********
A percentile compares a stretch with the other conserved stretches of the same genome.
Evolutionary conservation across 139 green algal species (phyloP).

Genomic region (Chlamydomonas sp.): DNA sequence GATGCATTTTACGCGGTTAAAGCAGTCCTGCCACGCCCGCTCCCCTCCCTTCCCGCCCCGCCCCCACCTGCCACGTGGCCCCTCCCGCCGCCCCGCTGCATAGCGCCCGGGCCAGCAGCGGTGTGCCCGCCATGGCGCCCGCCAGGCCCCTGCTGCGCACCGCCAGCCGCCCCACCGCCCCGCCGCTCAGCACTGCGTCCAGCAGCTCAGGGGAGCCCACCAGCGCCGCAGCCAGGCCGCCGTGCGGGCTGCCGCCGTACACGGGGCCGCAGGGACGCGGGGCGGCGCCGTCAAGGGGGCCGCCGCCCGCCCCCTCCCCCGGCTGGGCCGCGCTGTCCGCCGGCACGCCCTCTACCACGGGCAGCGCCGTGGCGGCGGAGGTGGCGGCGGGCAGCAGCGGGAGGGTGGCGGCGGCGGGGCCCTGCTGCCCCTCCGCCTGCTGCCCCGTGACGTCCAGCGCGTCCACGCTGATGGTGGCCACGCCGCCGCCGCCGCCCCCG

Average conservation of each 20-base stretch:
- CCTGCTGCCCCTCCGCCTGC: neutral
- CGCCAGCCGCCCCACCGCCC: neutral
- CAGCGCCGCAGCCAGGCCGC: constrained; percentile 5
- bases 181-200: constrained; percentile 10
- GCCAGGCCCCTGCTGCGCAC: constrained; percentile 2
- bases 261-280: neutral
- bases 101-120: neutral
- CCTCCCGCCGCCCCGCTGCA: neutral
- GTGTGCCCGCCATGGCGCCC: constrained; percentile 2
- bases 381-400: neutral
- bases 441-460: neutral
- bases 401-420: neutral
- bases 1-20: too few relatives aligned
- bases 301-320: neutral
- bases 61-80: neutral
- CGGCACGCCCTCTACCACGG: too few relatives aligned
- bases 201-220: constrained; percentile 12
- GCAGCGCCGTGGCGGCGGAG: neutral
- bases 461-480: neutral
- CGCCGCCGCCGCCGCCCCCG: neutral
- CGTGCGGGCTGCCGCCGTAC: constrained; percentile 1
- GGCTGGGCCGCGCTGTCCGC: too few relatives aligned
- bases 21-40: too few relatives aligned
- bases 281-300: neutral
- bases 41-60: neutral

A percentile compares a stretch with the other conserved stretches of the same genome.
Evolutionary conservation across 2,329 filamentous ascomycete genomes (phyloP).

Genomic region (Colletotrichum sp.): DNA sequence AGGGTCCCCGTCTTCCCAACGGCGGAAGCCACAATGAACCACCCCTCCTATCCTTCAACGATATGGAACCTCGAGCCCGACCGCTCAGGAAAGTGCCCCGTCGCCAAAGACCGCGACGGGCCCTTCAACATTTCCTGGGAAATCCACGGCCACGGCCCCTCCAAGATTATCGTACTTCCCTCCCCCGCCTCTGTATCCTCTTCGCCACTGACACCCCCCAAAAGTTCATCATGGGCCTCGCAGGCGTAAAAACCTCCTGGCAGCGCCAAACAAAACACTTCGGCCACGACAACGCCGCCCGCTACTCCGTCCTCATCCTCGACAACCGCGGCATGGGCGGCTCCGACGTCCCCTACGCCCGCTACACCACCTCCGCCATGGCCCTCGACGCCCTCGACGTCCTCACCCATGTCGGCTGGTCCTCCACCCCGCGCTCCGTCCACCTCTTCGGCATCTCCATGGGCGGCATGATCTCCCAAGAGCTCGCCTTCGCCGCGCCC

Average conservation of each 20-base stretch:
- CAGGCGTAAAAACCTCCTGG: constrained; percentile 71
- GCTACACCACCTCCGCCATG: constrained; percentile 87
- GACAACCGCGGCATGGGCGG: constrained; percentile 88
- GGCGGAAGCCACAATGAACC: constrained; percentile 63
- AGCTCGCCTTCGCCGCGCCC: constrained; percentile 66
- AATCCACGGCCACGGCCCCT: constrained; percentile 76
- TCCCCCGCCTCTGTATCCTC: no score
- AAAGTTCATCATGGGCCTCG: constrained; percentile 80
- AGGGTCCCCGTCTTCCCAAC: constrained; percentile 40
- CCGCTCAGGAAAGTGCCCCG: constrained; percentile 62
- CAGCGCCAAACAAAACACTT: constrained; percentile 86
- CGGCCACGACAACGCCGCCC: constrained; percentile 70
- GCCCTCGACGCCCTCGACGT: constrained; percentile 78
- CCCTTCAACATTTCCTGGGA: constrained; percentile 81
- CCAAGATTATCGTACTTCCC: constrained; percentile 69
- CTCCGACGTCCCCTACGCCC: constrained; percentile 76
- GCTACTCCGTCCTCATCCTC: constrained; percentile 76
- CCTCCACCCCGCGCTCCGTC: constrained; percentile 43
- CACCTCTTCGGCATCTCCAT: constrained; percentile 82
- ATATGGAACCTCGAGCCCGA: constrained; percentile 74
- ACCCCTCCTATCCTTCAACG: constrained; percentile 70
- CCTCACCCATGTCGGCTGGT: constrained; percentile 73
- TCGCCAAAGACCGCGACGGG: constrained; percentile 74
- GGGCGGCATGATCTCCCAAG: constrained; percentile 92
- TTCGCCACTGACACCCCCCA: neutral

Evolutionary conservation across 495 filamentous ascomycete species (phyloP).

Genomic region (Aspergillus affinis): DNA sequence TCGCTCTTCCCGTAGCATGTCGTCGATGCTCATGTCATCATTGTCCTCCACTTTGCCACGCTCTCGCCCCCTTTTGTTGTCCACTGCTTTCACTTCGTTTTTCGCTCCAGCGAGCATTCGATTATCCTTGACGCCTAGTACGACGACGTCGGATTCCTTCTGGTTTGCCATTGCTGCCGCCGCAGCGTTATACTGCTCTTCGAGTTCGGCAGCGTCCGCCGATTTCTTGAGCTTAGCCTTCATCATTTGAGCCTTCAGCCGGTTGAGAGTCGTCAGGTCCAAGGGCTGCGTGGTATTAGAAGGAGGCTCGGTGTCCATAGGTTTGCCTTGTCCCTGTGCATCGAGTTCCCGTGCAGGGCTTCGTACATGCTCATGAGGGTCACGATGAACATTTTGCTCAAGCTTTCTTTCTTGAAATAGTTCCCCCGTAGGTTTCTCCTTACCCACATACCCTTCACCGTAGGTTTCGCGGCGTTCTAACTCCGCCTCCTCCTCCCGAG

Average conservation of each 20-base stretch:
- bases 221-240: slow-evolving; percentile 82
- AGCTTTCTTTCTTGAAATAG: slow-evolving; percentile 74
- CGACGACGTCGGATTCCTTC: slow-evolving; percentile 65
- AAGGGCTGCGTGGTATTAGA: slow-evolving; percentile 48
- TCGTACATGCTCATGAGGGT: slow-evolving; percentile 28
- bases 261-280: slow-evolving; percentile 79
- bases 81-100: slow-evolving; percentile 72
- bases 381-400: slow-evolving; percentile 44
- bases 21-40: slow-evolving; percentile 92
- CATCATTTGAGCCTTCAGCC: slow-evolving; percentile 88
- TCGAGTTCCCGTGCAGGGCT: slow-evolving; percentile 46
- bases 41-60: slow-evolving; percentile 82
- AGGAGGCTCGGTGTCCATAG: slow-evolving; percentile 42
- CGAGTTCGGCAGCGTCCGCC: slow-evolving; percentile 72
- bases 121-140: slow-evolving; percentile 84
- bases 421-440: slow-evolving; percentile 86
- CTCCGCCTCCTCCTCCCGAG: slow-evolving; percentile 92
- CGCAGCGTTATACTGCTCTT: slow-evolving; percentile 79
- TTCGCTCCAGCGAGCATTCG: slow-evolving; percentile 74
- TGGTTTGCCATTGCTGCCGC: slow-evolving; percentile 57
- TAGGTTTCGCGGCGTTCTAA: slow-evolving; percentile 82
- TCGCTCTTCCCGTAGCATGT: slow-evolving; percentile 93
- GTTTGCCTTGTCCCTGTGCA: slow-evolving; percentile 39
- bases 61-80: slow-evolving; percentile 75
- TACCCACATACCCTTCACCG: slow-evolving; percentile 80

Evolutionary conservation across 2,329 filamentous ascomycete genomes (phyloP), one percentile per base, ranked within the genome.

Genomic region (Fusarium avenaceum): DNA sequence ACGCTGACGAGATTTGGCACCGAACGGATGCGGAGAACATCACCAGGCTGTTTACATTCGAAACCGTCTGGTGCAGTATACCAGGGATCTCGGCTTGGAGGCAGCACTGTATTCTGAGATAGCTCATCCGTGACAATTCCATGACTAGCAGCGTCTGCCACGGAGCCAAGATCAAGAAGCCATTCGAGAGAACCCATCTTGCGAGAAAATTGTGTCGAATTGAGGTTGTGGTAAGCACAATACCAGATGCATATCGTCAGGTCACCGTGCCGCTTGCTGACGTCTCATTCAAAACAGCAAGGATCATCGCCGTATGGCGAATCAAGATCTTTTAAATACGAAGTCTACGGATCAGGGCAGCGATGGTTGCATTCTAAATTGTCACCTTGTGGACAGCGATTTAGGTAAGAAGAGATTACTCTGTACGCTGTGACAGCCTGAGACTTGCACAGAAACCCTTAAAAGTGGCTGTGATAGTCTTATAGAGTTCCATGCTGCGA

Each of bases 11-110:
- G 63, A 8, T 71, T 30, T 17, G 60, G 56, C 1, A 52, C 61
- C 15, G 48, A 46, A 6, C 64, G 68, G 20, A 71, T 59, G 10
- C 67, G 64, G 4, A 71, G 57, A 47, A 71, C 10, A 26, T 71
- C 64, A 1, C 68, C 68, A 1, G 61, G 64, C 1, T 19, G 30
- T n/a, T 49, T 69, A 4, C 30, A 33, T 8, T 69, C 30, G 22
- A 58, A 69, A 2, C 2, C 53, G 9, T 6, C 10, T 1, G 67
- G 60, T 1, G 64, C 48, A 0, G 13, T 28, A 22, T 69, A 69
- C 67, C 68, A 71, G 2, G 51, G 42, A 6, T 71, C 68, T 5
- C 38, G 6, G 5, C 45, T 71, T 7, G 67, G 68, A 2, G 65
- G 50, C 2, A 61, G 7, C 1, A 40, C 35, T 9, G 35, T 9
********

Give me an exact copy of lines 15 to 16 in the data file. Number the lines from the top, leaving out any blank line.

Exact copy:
- bases 441-460: neutral
- bases 401-420: neutral